At a glance
- Sector struggling to find key staff because of skills shortages and an ageing workforce
- Managing the risks strategically around demographics is essential to addressing the key issue for manufacturers of retaining and attracting skilled workers
- Almost one million replacement workers will be needed in the manufacturing sector by 2020 and problem only likely to get worse
Manufacturers need to make plans now to avert future skills shortages, as well as engage more with their workforce, if they want to keep up with the challenges of demographic change.
While the manufacturing sector is far from being alone in facing the issues associated with an ageing workforce, it has a particularly high proportion of workers in the 35-55 age range. Indeed, the threat of losing skilled workers due to retirement already ranks as one of the biggest concerns for manufacturing companies, many of which have been struggling to attract younger workers for some years.
Top tips for brokers
- Ask your clients if they’ve at least identified the key roles in the organisation
- Which roles carry the most risk for the organisation in terms of the potential challenge to find a replacement?
- Has your client identified the talent that is at most risk?
- Is your client having conversations with key talent in their organisation around career aspirations?
- Which individuals have the potential to move into other roles and what kind of support do they need to make that transition?
According to the manufacturers’ organisation EEF, almost 80% of UK firms are currently struggling to find appropriate staff because of skills shortages while almost one million replacement workers will be needed by 2020 to fill gaps left by retired workers. Meanwhile, the latest survey from the UK Commission for Employment and Skills found that some 30% of vacancies in the manufacturing sector are deemed as hard to fill.
Alan Ross, Senior Strategic Risk Management Consultant at Zurich, believes manufacturers are under intense pressure to retain and attract skilled workers, a problem that will only get worse if businesses fail to address the issues now.
“There are two aspects to this risk that we commonly see across our manufacturing customers,” he said. “One is the slow burn, skill shortage type risk where manufacturers are finding it difficult to fill vacancies because of the lack of suitable skills. The other aspect is the risk of losing a key individual tomorrow – due to illness, moving to a competitor etc – because of their technical knowhow or because they’ve built up a wealth of knowledge and understanding over many years.”
The issue has created something of a dilemma. While no one wants to be carrying excess capacity with a duplication of staff, there’s also the worry that investing in existing staff with qualifications and training could somehow backfire.
“A lot companies tend to worry that this kind of investment will be wasted because their employees will just take their improved skillset to better paid jobs with competitors, “explained Alan. “On top of that, just because someone views himself or herself as being able to move up to a more senior role it doesn’t necessarily mean they have the skills and potential to get there.”
However, workforce engagement can often go a long way in managing these difficult issues. Managers need to get more involved with such things as annual appraisals and regular catch-ups with their staff, which can also drive revenue and productivity – as well as reduce staff turnover in the future. Thus, investing more time in their most valuable assets – their employees – can provide ample benefits both in the long and short term.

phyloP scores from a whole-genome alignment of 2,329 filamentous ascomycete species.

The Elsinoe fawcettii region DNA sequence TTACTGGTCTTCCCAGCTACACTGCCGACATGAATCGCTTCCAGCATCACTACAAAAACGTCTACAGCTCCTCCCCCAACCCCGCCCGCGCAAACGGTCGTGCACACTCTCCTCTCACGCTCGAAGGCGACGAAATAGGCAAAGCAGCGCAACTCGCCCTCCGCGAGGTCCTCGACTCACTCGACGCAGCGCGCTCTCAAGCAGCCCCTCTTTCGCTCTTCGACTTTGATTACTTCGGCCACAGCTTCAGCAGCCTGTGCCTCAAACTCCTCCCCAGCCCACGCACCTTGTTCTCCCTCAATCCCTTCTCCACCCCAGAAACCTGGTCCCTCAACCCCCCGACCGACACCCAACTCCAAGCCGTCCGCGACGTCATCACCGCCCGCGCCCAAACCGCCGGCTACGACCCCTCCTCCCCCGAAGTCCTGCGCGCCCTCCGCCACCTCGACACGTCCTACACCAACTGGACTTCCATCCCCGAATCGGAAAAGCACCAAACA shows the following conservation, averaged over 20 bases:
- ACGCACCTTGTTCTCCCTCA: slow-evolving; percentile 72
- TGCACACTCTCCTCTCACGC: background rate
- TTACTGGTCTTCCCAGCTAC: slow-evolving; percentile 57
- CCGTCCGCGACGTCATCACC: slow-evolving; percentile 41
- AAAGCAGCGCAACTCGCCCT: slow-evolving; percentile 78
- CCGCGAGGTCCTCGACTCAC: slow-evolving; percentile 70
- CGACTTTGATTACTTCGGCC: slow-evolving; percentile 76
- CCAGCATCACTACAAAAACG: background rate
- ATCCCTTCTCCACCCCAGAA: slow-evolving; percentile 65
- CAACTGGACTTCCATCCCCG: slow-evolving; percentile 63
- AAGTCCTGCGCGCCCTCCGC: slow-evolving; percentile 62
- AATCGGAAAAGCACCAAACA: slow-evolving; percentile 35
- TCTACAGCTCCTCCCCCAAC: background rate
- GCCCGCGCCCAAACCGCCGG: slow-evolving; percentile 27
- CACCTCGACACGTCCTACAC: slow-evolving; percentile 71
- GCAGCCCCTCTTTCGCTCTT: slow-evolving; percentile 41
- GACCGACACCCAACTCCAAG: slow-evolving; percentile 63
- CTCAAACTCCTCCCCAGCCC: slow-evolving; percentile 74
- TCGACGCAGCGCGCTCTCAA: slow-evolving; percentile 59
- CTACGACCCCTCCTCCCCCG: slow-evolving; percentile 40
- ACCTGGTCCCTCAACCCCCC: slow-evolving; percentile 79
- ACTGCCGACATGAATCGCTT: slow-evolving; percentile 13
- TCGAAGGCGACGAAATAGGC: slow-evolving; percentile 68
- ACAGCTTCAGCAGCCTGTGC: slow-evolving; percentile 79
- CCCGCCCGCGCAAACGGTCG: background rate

“While many managers still shy away from these sorts of conversations, there needs to be more talks with top talent about their career aspirations,” added Alan.
Getting it right
Manufacturing firms should begin by laying some basic foundations for their succession planning strategy. As a starting point, companies need to identify the key roles within their organisation and where any potential gaps could develop. This should then enable them to focus on the areas of highest risk.
The areas of highest risk can be anywhere: from director of finance, to engineering and technical roles, sales and marketing or the payroll administrator who is the only person that understands how the system works.
Identifying key roles
Once manufacturing companies have identified what the key roles are in their organisation and the associated risks if these roles go unfilled, the next step is to ascertain whether there are already individuals within the organisation who can in fact fill those roles.
People generally need some sort of development to be able to step up, so there might not be ready-made replacements. While you might have promising individuals, they may not actually be ready to fill these roles for another two to five years
Alan Ross, Strategic Risk Management Consultant at Zurich
“People generally need some sort of development to be able to step up, so there might not be ready-made replacements,” said Alan. “While you might have promising individuals, they may not actually be ready to fill these roles for another two to five years.”
He added that the potential disruption from gaps emerging in an organisation should not be underestimated, with manufacturers even at risk of losing important customers as a result. Brokers, meanwhile, should be asking their manufacturing customers whether they have at least identified the key roles and associated risks.
To help manufacturers, Zurich provides excellent risk management services, aimed at minimising the total cost of risk around the whole issue of succession planning. The insurer also offers both key person dependency cover and essential personnel cover extension. While key person dependency cover helps minimise the impact of losing important employees, essential personnel cover extension can provide additional benefits for key personnel.